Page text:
As athletes and fans celebrated new world records, international milestones and personal bests during the 2012 London Olympic Games, one story that repeated itself was the prominent role female athletes played in fueling U.S. Olympic success and medal count. The U.S. women won 58 medals, a tally better than the overall medal count for all but three countries (China, Russia, Britain) participating in the games. Some might say endorsement deals for these impressive female athletes are a sure bet.
Yet, soon-to-be-published research in the Journal of Brand Strategy suggests otherwise.
A new study, co-authored by Rick Burton, the David B. Falk Professor of Sport Management in the Falk College, and John Antil and Matthew Robinson, faculty members in the Alfred Lerner College of Business and Economics at the University of Delaware, found that American companies rarely employ female athletes as spokespeople, and when they do, they don’t do it well.
Athletes promoting and endorsing brands is a common corporate sales and marketing strategy that dates back to the late 1800s, when tobacco brands used baseball celebrity cards to boost sales. A few decades later, the popularity of baseball heroes like Babe Ruth and Ty Cobb resulted in companies signing baseball stars to endorsement contracts, which familiarized Americans with seeing sports celebrities used for commercial or sponsorship purposes. However, the use of female athletes (i.e., tennis star Suzanne Lenglen in 1934; Babe Didrikson in 1935) lagged by almost five decades until Didrikson was involved in a variety of endorsements for Wheaties, Dodge cars and Wilson golf clubs.
According to Burton, male-controlled companies were slow to recognize the influence and buying power of women and slower still to consider female sports heroes (there were very few prior to the advent of Title IX’s enactment in 1972) as legitimate endorsers for brands.
“By the 1920s, you saw brands starting to use motion picture or stage stars, but there were very few opportunities for female athletes to secure recognition for their sporting prowess," says Burton. "The Olympics had initially banned women when the modern Olympic Games were started in 1896, and there was still a strong desire to ban them by Olympics founder Baron de Coubertin in 1912.”
Researchers noted many advertisers have often focused on youth and sex appeal versus characteristics like athletic ability when using women as spokespersons. During nine focus groups, participants reacted to ads and shared their perceptions. The ads focused on an athlete’s attractiveness more often than not elicited negative responses for female participants. When an endorser was much younger than the consumer, the significant age difference made it challenging for female consumers to relate to them. In these instances, both the credibility of the young female athlete endorser and the product suffered.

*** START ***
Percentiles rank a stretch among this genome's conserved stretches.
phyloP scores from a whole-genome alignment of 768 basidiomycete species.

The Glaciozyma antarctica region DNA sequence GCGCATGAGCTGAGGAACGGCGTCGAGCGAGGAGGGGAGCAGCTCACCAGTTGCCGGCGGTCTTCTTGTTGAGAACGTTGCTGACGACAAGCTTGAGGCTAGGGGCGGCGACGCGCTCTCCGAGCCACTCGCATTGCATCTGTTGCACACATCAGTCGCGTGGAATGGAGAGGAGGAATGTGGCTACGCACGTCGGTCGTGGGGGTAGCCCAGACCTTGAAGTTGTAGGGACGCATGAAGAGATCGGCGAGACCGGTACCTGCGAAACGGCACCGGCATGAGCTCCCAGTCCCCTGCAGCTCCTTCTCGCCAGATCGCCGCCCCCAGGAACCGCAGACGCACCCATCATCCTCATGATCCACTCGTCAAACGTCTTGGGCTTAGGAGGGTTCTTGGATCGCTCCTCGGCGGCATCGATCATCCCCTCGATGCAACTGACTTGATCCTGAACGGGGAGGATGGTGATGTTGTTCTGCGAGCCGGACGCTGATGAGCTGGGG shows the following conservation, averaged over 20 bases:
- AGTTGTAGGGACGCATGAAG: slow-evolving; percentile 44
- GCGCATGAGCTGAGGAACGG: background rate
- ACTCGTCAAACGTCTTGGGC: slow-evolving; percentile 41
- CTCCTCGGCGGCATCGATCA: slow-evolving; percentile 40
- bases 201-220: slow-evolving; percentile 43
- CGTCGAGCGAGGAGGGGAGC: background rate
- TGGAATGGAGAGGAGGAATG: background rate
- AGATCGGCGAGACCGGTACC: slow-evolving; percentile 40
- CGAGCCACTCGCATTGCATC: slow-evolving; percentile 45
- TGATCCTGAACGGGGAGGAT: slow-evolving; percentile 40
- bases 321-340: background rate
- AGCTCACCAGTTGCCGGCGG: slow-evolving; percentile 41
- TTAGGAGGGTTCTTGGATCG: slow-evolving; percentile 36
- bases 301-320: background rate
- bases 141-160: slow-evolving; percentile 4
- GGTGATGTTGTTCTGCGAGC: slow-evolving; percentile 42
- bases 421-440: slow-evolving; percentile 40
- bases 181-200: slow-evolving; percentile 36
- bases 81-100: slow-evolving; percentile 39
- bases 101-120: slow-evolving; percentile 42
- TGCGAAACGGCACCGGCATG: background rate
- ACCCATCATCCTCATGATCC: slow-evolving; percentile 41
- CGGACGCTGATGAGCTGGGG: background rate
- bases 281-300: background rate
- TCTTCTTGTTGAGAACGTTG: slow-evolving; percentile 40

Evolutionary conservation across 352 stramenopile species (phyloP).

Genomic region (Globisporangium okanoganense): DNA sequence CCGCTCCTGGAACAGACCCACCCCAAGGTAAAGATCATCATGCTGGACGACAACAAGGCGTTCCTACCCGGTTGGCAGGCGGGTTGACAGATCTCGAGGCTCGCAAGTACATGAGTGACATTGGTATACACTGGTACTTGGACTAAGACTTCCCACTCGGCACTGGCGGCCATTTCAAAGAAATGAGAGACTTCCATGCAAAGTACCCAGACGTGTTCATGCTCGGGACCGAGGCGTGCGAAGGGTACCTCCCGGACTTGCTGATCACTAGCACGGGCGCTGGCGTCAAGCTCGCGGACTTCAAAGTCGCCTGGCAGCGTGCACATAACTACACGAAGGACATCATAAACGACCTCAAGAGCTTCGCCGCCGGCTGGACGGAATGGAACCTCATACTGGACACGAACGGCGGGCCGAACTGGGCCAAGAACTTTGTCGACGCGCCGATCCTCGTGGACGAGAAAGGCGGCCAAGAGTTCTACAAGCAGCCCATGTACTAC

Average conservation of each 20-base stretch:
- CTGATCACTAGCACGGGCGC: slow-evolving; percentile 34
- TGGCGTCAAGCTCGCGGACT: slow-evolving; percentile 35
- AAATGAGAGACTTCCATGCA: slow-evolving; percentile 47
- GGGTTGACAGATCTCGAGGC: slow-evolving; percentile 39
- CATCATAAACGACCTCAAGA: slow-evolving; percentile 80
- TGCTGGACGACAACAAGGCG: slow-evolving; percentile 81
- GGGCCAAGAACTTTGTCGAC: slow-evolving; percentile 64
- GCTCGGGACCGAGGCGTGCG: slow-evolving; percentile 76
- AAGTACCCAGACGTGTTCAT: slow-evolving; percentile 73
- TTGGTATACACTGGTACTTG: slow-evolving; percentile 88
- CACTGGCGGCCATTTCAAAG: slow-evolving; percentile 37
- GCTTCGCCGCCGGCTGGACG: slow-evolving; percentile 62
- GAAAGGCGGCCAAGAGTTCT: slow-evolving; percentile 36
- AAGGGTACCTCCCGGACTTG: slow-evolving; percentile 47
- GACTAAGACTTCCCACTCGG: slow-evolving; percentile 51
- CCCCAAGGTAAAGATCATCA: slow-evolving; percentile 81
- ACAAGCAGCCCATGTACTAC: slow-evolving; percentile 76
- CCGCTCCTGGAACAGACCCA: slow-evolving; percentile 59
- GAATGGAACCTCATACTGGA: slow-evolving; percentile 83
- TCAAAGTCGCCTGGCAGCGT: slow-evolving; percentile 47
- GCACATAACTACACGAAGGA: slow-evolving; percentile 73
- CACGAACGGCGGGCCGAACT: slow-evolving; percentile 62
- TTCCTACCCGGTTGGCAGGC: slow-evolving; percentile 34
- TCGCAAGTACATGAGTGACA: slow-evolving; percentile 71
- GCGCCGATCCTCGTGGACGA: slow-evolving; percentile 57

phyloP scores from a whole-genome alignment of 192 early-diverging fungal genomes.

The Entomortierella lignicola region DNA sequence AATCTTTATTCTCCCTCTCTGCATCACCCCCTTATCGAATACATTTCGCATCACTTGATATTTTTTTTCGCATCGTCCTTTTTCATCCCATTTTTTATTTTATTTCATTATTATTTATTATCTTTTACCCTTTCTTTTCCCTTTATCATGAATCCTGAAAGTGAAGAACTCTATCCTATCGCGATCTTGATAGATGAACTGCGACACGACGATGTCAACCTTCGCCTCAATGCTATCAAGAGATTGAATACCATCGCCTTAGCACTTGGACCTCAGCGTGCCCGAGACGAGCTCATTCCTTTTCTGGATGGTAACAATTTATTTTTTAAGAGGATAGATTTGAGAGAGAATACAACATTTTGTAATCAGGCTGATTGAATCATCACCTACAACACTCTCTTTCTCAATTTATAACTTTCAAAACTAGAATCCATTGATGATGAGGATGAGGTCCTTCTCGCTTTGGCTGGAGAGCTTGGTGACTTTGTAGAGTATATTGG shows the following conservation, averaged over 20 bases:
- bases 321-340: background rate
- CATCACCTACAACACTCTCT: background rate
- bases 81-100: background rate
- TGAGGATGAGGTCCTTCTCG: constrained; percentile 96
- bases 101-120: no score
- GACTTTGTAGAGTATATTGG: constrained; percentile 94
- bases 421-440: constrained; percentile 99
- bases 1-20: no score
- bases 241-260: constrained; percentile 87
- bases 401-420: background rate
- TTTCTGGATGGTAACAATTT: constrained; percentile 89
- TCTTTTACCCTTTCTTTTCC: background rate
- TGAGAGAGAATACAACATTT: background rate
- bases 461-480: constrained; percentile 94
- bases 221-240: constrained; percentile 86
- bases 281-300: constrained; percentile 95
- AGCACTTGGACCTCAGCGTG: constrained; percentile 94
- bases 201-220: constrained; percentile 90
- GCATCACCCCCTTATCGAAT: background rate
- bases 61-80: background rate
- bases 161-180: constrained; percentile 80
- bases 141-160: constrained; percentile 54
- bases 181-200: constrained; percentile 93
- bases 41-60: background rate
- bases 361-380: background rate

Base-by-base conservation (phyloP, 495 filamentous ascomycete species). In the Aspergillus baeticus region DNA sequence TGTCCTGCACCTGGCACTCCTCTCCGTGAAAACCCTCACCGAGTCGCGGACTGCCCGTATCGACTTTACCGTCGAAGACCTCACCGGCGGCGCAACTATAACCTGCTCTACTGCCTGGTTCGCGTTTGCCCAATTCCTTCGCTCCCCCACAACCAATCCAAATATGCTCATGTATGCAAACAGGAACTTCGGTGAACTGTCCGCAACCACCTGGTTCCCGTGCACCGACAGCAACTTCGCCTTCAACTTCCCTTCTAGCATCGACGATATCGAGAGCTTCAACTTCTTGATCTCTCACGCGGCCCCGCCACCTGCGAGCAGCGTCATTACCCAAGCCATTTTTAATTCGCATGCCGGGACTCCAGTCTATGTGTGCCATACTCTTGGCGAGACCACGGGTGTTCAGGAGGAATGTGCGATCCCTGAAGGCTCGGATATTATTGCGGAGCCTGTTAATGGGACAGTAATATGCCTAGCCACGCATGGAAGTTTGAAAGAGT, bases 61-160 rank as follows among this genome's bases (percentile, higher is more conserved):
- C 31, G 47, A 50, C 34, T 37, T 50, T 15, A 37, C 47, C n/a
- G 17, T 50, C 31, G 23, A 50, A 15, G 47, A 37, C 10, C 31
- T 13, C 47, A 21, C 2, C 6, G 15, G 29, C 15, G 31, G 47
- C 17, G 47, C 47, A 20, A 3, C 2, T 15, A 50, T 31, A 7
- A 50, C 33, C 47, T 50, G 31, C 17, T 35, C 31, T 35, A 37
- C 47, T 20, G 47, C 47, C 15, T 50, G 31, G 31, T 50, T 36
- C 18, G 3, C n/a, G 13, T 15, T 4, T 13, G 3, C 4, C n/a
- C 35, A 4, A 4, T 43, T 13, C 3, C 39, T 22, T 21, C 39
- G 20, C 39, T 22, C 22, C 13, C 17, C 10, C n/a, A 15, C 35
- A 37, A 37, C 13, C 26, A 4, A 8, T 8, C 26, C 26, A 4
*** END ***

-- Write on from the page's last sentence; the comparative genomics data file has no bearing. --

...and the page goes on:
Ads highlighting sex appeal impacted consumers negatively, especially when female consumers compared themselves to the spokesperson. The authors suggested that highlighting the similarities between the endorser and the targeted consumer might be a more effective strategy.
“It appears,” says Burton, “although more research is needed, that males embrace heroic athletes like Michael Jordan or Michael Phelps and are not put off by their appearance or achievement. Gatorade grasped this when they created their ad campaign 'Be Like Mike.' But female consumers appear to react differently to heroic endorsement by their own gender.”
The study cited Sports Illustrated’s 2011 list of the 50 highest-earning American athletes. Not a single female appeared on this list. And researchers noted in developing a list of well-known female athletes, the selection of female athletes was far more difficult to generate than anticipated. For the researchers it begged the question of ‘why’ and a concern that perhaps female athletes or their agents need to rethink their approach with companies that use product endorsers. Were popular female athletes possibly endorsing the wrong products or allowing themselves to be miscast in contemporary advertising?
This year, for the first time, the number of women competing on the American Olympic teams surpassed the number of men. And, since the introduction of Title IX, which celebrated its 40th anniversary this year, the number of female athletes continues to escalate. Is it likely that these historical figures will play out in advertising campaigns elevating women to more prominent roles? There were many female athletes featured in ads during the Olympics, but the researchers wonder whether that trend will continue. They also hope they’ve seen the end of female athletes posing provocatively as sex symbols. Preliminary research suggests it doesn’t work on female consumers and even if they aren’t the target, those very same women may dictate a household’s spending patterns.Send this story via e-mail